The top hat adorning Jezebel Lobelia’s head had a gear-shaped object perched atop it, and she wore a corset with a billowing lace dress. By her side was Christopher Slim, smartly attired in blazer, bow tie and pinstripe pants, with a holster holding a plastic toy gun on his hip.

The two wouldn’t be out of place in Victorian-era London or in the Wild West. But this was Saturday, and they were in downtown Lafayette for a special occasion — that being the second-annual Steampunk & Makers Fair.

Part dress-up, part music festival and part science fair, it looks on the surface like a hodgepodge of events. There’s facial hair competition, a crafts sale, a showcase of different museum exhibits, belly dancing performances and it’s a setting for other bizarre and seemingly unrelated activities.

But at its core, Lafayette’s Steampunk & Makers Fair celebrates the creative mind.

“Every bit of this is a reflection of our community and how unique our community is,” said Kevin Krantz, the administrator of the Lafayette Science Museum, one of the sponsors of the festival. “Just like the music and the food, the science and the presentation of science is just as unique, if not more so. As you see reflected today, this show runs the gamut from the spectacular to the practical.”

And, indeed, the spectacular was in full force. People dressed in steampunk attire in Lafayette’s Parc Sans Souci — an aesthetic inspired by 19th-century industrialism, including gears and machinery, mixed with a bit of fantasy.

Just a block away, the practical was on display in Lafayette’s Science Museum. At its front entrance, perhaps best exemplifying the theme of the festival, was a Creole rowing skiff designed by local artist Leo Touchet entirely from memory.

The boat itself was innovative in that, unlike other types of rowboats, one would steer standing up and facing the direction they were traveling in. In most cases, a person would have to sit backward to steer a rowboat.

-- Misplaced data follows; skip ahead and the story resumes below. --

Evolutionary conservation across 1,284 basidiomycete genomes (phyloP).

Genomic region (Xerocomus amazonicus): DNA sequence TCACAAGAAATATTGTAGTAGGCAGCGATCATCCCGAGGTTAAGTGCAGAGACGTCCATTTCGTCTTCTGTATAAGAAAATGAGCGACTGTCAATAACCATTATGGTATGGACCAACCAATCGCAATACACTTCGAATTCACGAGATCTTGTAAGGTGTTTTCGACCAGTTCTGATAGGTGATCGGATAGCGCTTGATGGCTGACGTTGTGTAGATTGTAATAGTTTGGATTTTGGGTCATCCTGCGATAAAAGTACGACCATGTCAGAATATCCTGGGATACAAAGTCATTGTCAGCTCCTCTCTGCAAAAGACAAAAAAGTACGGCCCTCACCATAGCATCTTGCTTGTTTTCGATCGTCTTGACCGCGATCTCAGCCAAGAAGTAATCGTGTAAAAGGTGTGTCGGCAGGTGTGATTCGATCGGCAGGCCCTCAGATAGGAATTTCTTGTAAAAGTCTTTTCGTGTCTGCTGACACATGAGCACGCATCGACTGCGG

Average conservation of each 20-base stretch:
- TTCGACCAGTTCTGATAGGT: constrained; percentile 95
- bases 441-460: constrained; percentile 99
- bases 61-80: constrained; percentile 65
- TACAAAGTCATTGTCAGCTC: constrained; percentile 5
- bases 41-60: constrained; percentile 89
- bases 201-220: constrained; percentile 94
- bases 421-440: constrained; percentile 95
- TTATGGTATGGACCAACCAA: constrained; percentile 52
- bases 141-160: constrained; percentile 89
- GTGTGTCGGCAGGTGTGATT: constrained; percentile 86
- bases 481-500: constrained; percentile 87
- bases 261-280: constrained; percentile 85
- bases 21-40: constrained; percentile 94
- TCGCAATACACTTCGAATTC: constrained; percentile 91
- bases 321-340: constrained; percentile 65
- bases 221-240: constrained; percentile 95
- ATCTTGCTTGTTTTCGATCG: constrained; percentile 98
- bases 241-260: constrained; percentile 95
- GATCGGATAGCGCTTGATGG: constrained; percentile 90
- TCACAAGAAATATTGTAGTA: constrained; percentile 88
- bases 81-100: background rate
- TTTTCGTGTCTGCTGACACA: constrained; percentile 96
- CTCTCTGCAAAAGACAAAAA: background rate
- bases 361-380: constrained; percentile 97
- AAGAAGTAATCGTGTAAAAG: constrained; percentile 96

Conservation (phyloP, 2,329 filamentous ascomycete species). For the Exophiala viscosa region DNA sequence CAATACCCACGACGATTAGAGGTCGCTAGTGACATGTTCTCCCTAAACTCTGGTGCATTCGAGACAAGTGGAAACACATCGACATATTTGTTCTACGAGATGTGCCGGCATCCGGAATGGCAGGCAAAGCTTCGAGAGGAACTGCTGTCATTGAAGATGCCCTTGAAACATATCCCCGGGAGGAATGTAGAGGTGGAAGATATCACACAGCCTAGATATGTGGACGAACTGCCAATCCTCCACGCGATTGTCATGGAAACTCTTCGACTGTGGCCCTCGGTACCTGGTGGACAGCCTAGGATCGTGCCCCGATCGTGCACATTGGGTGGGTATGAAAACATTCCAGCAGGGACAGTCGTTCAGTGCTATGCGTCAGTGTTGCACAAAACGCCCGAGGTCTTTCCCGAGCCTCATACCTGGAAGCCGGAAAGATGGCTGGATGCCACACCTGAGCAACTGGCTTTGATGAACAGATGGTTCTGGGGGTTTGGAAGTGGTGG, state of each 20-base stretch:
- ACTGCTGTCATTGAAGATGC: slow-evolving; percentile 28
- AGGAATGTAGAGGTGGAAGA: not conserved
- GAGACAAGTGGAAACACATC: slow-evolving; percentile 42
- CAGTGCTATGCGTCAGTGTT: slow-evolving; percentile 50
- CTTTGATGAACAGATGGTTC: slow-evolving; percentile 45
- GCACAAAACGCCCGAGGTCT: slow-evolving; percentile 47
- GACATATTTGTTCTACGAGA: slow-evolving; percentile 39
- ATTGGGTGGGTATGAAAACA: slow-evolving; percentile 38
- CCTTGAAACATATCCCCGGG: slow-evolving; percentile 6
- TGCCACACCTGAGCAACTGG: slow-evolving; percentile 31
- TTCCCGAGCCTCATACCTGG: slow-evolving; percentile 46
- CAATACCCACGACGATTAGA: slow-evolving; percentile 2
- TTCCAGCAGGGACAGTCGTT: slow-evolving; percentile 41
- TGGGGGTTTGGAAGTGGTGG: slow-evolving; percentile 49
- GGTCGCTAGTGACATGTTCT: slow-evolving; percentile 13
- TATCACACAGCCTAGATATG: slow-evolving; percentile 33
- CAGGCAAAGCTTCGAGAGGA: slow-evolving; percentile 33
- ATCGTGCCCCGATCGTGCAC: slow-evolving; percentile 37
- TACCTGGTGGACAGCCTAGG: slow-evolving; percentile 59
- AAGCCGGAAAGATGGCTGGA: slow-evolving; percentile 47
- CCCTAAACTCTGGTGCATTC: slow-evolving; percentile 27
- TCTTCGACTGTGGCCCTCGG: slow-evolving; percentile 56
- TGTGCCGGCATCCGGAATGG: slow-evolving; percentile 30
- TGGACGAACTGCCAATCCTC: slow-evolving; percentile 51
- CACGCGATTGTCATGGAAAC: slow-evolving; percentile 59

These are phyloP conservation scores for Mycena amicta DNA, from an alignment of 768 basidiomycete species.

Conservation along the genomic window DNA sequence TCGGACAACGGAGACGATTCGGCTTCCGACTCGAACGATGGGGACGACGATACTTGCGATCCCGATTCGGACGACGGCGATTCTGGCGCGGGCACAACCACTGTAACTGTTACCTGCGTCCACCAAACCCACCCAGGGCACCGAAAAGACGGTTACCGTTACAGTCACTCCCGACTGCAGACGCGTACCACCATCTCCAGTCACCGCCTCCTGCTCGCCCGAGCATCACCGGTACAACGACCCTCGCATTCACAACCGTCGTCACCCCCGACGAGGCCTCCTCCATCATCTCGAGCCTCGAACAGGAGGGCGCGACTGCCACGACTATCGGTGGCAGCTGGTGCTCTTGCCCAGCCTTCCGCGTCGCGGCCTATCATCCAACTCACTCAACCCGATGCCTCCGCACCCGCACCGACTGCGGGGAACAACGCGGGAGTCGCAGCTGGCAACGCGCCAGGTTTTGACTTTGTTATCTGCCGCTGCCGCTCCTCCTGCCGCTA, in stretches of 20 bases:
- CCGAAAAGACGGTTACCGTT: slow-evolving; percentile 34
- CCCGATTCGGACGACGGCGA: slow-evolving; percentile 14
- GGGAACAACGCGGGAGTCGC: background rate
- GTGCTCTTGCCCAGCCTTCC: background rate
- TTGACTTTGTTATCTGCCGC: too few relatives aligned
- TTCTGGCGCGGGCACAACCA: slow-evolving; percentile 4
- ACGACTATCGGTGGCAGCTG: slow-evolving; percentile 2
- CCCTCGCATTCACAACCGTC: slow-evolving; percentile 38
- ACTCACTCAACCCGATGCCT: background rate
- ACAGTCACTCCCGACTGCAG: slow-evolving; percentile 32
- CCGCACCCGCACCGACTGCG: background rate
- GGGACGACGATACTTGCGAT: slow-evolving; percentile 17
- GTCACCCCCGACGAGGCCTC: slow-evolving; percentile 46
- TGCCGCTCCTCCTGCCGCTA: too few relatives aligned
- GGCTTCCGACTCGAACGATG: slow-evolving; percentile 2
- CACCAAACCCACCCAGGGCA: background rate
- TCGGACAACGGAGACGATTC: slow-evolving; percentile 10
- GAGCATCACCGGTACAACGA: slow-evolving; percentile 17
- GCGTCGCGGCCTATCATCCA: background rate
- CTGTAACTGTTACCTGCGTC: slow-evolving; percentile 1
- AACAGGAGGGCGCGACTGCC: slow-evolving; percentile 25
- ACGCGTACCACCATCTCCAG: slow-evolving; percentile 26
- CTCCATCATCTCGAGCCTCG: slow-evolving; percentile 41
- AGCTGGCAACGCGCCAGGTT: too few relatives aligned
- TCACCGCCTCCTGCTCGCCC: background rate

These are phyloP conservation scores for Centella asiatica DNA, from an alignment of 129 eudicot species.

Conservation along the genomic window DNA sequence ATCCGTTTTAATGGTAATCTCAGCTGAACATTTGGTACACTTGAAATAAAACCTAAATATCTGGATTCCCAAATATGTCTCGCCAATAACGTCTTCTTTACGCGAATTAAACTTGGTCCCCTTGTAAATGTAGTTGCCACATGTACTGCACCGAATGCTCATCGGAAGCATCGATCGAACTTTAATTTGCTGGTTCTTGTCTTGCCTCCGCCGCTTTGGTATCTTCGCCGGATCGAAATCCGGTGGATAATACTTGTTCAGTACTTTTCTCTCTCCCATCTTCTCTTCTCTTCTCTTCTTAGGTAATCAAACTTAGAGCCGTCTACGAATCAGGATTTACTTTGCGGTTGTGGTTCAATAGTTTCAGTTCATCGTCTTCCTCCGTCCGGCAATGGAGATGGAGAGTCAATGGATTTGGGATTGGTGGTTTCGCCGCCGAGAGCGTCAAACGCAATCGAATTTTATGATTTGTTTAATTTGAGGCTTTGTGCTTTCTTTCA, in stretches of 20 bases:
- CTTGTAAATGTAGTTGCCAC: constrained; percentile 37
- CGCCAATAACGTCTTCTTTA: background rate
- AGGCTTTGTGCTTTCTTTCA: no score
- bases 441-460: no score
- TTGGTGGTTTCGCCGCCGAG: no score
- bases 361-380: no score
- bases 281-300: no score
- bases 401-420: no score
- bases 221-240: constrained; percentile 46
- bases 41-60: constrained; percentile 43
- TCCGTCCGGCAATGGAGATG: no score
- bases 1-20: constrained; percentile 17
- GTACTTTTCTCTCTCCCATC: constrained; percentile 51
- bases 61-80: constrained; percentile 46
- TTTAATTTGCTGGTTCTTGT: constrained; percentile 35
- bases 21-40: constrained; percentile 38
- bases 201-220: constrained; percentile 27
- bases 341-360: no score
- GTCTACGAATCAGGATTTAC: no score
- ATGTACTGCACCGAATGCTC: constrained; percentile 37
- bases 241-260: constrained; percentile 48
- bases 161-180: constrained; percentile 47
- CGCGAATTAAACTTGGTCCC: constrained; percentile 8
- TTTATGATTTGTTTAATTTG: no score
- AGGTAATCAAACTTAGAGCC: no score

“Mr. Touchet has done an excellent job of bringing the past forward, connecting imagination with a tangible product,” Krantz said. “And he’s connected all of that without even trying. So this festival celebrates people like him and people with that boundless spirit.”

The museum celebrated other creators in the community, including a workshop later in the day that paired high school students with industrial design majors from the University of Louisiana at Lafayette to pitch projects and ideas to different community leaders.

“The goal of this festival is absolutely to inspire creativity, but secondly, to show off the science that exists in this town. Folks don’t have to go very far to see the spectacular and to witness great science. It’s right here in our backyard,” Krantz said.

Elsewhere, the community’s creativity was on display in the costumes like Lobelia’s and Slim’s.

“The steampunk part of it is really cool because what it looks at is where art and science meet,” Krantz said, noting that it adds a little bit of extra spice to the events.

Lobelia and Slim said they constructed their costumes from items they already owned as well as pieces they had to make specifically for their steampunk aesthetic.

“I love Victorian fashion, and then I love the mechanical pieces that go along with it — the futuristic ideals, the retro futurist thing,” Lobelia said about her costume.

“(I’m) all about retro futurism,” Slim added.